Debugging & Instrumenting Swift Applications on iOS 13

☕️☕️ 12 min read


Over the past few weeks I’ve been doing a lot of iOS mobile security testing. This required me to quickly get back up to speed with what is happening in the space, get setup for testing, and use some of the current tools. I also used this as an opportunity to play around with the checkra1n jailbreak that is currently in beta. I decided to use checkra1n on a test device that is running the most recent version of iOS currently available, iOS 13.4.1. The purpose of this post is to present some of the useful things I picked up during this journey, specifically when it comes to working with Swift / ObjC hybrid apps.


Late last year axi0mX published an unpatchable bootrom exploit on iOS devices called checkm8. Checkm8 affects all devices that use the A5 to A11 (iPhone 4S to iPhone X) chips. The significance of this exploit is that it targets a vulnerability in the bootrom, meaning it is not tied to a specific iOS version (more details can be found here). This vulnerability was then used to build the checkra1n jailbreak that is currently in beta. Checkra1n officially supports iOS 12.3 and up.

The adoption of the Swift programming language on the iOS platform has grown rapidly over the past few years, especially amongst larger organisations. More and more developers are opting towards writing new applications in Swift because of the many quality of life improvements it brings. In addition, many existing ObjC based applications are adopting a hybrid approach where they use both ObjC and Swift. This is facilitated by the interoperability of the two languages, making it very easy to use both languages in one application. Despite there being well defined interfaces between Swift and ObjC, the two languages have bespoke differences. Details on this can be found here.


Frida is a dynamic code instrumentation toolkit that works on a wide variety of platforms, including Windows, macOS, GNU/Linux, iOS, Android, and QNX. More information on Frida can be found here and the source code is available here. For setup instructions, detailed documentation can be found here, and for iOS here. The Frida toolkit contains several tools, including: frida CLI, frida-ps, frida-trace, frida-discover, frida-ls-devices, and frida-kill. This post will primarily focus on Frida CLI, the REPL (read–eval–print loop) interface, frida-ps, and frida-ls-devices.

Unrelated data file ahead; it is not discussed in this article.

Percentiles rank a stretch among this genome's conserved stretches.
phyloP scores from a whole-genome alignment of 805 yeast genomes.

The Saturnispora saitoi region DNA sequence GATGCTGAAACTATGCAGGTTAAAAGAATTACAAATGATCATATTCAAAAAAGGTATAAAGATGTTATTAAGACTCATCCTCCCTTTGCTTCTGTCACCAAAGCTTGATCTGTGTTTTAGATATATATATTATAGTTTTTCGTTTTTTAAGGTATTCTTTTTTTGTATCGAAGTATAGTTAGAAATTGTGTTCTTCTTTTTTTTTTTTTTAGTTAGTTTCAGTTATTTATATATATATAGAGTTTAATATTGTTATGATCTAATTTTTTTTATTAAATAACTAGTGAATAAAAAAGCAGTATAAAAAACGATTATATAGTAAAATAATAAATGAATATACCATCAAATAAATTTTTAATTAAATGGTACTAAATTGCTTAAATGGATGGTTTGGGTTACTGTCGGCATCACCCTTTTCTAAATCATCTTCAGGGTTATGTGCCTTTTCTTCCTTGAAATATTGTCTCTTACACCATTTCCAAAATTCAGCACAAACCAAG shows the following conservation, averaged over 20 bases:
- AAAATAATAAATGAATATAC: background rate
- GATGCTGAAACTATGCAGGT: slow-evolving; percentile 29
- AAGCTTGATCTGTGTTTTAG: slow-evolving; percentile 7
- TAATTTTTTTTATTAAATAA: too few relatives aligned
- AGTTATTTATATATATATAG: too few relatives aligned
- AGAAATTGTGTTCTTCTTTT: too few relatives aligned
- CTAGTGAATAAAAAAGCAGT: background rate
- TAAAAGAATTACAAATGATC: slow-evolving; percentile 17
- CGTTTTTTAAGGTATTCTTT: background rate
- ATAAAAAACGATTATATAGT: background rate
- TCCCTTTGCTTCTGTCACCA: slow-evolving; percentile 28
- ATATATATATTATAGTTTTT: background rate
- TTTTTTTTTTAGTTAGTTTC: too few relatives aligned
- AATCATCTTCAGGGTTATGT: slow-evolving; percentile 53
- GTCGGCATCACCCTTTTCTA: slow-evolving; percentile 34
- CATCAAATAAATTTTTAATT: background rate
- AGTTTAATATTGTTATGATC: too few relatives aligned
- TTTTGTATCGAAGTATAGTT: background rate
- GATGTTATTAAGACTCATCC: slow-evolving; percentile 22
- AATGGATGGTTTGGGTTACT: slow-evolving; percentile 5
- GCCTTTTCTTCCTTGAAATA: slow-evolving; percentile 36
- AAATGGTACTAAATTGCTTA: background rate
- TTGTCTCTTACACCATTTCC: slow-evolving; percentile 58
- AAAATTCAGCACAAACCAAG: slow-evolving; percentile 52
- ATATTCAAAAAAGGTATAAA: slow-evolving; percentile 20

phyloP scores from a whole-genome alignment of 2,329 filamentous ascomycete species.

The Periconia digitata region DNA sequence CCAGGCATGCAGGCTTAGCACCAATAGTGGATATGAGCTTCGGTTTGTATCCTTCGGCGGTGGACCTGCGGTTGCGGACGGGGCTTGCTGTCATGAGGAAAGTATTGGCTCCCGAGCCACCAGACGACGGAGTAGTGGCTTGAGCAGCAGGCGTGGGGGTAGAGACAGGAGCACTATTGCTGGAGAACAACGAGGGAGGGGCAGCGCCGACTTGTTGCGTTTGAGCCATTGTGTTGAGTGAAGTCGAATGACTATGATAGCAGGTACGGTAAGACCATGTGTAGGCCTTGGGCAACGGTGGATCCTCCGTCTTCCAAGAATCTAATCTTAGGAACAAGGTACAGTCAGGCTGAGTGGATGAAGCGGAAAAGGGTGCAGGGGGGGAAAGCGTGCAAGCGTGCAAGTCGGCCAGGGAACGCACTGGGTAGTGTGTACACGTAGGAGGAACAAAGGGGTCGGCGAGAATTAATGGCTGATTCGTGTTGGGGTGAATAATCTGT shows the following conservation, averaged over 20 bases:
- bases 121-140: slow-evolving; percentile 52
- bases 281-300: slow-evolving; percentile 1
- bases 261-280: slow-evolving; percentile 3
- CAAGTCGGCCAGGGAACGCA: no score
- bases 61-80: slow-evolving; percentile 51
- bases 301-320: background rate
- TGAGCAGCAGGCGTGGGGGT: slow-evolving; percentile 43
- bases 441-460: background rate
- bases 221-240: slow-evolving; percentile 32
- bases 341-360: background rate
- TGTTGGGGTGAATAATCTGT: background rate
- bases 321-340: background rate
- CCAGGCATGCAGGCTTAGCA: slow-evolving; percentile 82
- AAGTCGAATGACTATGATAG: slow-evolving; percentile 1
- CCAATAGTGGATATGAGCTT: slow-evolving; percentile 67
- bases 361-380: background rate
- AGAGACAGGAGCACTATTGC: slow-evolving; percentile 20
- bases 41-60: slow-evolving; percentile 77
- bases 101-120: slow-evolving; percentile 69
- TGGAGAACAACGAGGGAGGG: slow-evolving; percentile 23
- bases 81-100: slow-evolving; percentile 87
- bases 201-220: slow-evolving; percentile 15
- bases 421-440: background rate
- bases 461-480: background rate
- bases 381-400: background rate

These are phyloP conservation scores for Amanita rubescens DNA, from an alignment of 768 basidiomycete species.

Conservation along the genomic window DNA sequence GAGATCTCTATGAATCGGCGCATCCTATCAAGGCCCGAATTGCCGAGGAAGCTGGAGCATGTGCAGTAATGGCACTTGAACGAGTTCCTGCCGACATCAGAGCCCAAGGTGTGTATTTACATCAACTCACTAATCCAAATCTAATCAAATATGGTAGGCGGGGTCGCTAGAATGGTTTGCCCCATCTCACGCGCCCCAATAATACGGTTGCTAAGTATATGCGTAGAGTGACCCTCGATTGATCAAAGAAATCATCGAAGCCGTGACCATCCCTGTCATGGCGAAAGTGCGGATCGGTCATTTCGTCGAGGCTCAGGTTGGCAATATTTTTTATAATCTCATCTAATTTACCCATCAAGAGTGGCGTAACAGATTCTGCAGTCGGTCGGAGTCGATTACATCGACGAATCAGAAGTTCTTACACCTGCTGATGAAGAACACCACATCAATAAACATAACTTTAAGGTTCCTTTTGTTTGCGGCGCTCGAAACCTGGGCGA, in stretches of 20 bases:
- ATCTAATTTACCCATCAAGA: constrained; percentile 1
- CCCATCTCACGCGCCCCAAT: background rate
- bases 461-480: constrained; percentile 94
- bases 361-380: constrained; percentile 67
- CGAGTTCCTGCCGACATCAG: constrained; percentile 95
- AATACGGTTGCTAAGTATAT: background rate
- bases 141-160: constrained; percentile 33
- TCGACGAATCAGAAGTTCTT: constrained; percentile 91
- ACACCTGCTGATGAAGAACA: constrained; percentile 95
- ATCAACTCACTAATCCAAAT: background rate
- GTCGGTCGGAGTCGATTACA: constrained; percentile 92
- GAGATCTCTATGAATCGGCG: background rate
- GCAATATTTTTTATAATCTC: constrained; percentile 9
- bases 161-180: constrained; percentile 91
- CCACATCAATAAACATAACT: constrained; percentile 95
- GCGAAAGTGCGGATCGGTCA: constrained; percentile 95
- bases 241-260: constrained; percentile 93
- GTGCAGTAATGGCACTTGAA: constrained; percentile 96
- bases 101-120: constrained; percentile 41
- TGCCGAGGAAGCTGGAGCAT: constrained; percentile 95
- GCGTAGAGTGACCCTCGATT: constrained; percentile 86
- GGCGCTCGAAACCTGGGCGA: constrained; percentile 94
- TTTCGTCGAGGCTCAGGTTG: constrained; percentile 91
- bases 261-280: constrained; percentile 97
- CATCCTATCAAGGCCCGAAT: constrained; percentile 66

Getting Started

Once Frida is installed both on the host and on the device, you should be able to see the current devices attached by running the following command:

$ frida-ls-devices
Id                                        Type    Name
----------------------------------------  ------  ------------
local                                     local   Local System
<device_id_sequence>                      usb     iPhone
tcp                                       remote  Local TCP

Note that the connect type is over USB, so the device is plugged into my machine. The current running processes on the remote device can then be listed by executing the following command:

$ frida-ps -D <device_id_sequence>

The device_id_sequence and the process pid / name can then be used to establish a Frida REPL session. For the purposes of this post a dummy application was used, replace com.example.Dummy-Application with your application.

The below command can be used to tell Frida to launch the application com.example.Dummy-Application on the remote device device_id_sequence. The --no-pause flag simply instructs Frida to not pause the application, normally you would have to enter %resume once the session starts.

# Launch an application with Frida
$ frida -D device_id_sequence -f com.example.Dummy-Application --no-pause

ObjC Examples

Frida exposes a rich set of APIs for interfacing with the ObjC runtime, the documentation for this can be found here. For example, the ObjC.classes API can be used to interface with the ObjC classes inside of the process, as seen below: